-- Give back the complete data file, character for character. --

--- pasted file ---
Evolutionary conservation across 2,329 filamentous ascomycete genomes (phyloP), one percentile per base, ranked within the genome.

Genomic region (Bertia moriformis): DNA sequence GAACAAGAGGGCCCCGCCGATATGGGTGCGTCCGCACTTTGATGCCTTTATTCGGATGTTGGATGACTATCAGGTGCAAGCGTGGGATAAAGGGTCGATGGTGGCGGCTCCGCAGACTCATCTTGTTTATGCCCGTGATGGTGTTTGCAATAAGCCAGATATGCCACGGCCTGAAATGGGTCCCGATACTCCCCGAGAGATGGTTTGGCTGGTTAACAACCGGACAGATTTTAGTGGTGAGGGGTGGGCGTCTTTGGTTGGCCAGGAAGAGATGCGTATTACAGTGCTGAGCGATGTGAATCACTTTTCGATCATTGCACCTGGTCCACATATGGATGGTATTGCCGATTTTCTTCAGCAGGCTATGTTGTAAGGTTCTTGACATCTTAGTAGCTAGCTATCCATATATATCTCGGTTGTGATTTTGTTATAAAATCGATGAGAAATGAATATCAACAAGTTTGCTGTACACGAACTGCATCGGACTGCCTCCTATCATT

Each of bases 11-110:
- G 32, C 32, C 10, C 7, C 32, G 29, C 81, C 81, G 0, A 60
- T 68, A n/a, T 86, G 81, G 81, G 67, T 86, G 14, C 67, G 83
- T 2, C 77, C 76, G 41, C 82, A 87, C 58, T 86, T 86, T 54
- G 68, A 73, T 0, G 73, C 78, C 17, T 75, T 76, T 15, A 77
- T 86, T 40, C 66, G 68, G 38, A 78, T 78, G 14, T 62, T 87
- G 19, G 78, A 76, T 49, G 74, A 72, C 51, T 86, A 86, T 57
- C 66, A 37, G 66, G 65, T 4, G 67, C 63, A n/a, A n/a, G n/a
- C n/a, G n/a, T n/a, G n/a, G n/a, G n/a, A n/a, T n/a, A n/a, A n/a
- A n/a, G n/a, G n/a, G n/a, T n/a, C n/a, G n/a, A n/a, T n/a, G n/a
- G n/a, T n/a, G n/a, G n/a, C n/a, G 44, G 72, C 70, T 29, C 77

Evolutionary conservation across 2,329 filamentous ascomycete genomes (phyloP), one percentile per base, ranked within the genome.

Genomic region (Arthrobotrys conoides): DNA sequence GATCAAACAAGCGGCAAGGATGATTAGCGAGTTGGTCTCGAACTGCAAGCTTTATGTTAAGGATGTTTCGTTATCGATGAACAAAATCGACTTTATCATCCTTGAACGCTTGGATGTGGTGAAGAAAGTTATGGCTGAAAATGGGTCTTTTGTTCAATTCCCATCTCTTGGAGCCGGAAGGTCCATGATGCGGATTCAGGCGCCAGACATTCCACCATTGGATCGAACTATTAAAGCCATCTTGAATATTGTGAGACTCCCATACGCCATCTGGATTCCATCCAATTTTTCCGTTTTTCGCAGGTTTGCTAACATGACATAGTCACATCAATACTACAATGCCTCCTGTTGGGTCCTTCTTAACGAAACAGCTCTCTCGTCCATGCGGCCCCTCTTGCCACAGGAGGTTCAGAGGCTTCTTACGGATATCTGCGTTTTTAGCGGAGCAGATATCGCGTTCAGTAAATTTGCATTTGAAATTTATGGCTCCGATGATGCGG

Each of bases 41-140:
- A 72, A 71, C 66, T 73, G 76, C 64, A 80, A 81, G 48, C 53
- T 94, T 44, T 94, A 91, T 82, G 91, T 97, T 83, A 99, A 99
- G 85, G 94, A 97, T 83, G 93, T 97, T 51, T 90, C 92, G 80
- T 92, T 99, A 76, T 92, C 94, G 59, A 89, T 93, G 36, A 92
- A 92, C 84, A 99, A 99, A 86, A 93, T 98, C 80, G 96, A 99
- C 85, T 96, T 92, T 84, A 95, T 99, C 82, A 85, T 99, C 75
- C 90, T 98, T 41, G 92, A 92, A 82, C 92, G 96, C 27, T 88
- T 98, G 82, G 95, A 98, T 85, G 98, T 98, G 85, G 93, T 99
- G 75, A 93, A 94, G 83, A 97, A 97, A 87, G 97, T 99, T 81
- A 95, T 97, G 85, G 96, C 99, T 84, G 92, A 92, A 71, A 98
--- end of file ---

Evolutionary conservation across 2,329 filamentous ascomycete genomes (phyloP), one percentile per base, ranked within the genome.

Genomic region (Bertia moriformis): DNA sequence GAACAAGAGGGCCCCGCCGATATGGGTGCGTCCGCACTTTGATGCCTTTATTCGGATGTTGGATGACTATCAGGTGCAAGCGTGGGATAAAGGGTCGATGGTGGCGGCTCCGCAGACTCATCTTGTTTATGCCCGTGATGGTGTTTGCAATAAGCCAGATATGCCACGGCCTGAAATGGGTCCCGATACTCCCCGAGAGATGGTTTGGCTGGTTAACAACCGGACAGATTTTAGTGGTGAGGGGTGGGCGTCTTTGGTTGGCCAGGAAGAGATGCGTATTACAGTGCTGAGCGATGTGAATCACTTTTCGATCATTGCACCTGGTCCACATATGGATGGTATTGCCGATTTTCTTCAGCAGGCTATGTTGTAAGGTTCTTGACATCTTAGTAGCTAGCTATCCATATATATCTCGGTTGTGATTTTGTTATAAAATCGATGAGAAATGAATATCAACAAGTTTGCTGTACACGAACTGCATCGGACTGCCTCCTATCATT

Each of bases 11-110:
- G 32, C 32, C 10, C 7, C 32, G 29, C 81, C 81, G 0, A 60
- T 68, A n/a, T 86, G 81, G 81, G 67, T 86, G 14, C 67, G 83
- T 2, C 77, C 76, G 41, C 82, A 87, C 58, T 86, T 86, T 54
- G 68, A 73, T 0, G 73, C 78, C 17, T 75, T 76, T 15, A 77
- T 86, T 40, C 66, G 68, G 38, A 78, T 78, G 14, T 62, T 87
- G 19, G 78, A 76, T 49, G 74, A 72, C 51, T 86, A 86, T 57
- C 66, A 37, G 66, G 65, T 4, G 67, C 63, A n/a, A n/a, G n/a
- C n/a, G n/a, T n/a, G n/a, G n/a, G n/a, A n/a, T n/a, A n/a, A n/a
- A n/a, G n/a, G n/a, G n/a, T n/a, C n/a, G n/a, A n/a, T n/a, G n/a
- G n/a, T n/a, G n/a, G n/a, C n/a, G 44, G 72, C 70, T 29, C 77

Evolutionary conservation across 2,329 filamentous ascomycete genomes (phyloP), one percentile per base, ranked within the genome.

Genomic region (Arthrobotrys conoides): DNA sequence GATCAAACAAGCGGCAAGGATGATTAGCGAGTTGGTCTCGAACTGCAAGCTTTATGTTAAGGATGTTTCGTTATCGATGAACAAAATCGACTTTATCATCCTTGAACGCTTGGATGTGGTGAAGAAAGTTATGGCTGAAAATGGGTCTTTTGTTCAATTCCCATCTCTTGGAGCCGGAAGGTCCATGATGCGGATTCAGGCGCCAGACATTCCACCATTGGATCGAACTATTAAAGCCATCTTGAATATTGTGAGACTCCCATACGCCATCTGGATTCCATCCAATTTTTCCGTTTTTCGCAGGTTTGCTAACATGACATAGTCACATCAATACTACAATGCCTCCTGTTGGGTCCTTCTTAACGAAACAGCTCTCTCGTCCATGCGGCCCCTCTTGCCACAGGAGGTTCAGAGGCTTCTTACGGATATCTGCGTTTTTAGCGGAGCAGATATCGCGTTCAGTAAATTTGCATTTGAAATTTATGGCTCCGATGATGCGG

Each of bases 41-140:
- A 72, A 71, C 66, T 73, G 76, C 64, A 80, A 81, G 48, C 53
- T 94, T 44, T 94, A 91, T 82, G 91, T 97, T 83, A 99, A 99
- G 85, G 94, A 97, T 83, G 93, T 97, T 51, T 90, C 92, G 80
- T 92, T 99, A 76, T 92, C 94, G 59, A 89, T 93, G 36, A 92
- A 92, C 84, A 99, A 99, A 86, A 93, T 98, C 80, G 96, A 99
- C 85, T 96, T 92, T 84, A 95, T 99, C 82, A 85, T 99, C 75
- C 90, T 98, T 41, G 92, A 92, A 82, C 92, G 96, C 27, T 88
- T 98, G 82, G 95, A 98, T 85, G 98, T 98, G 85, G 93, T 99
- G 75, A 93, A 94, G 83, A 97, A 97, A 87, G 97, T 99, T 81
- A 95, T 97, G 85, G 96, C 99, T 84, G 92, A 92, A 71, A 98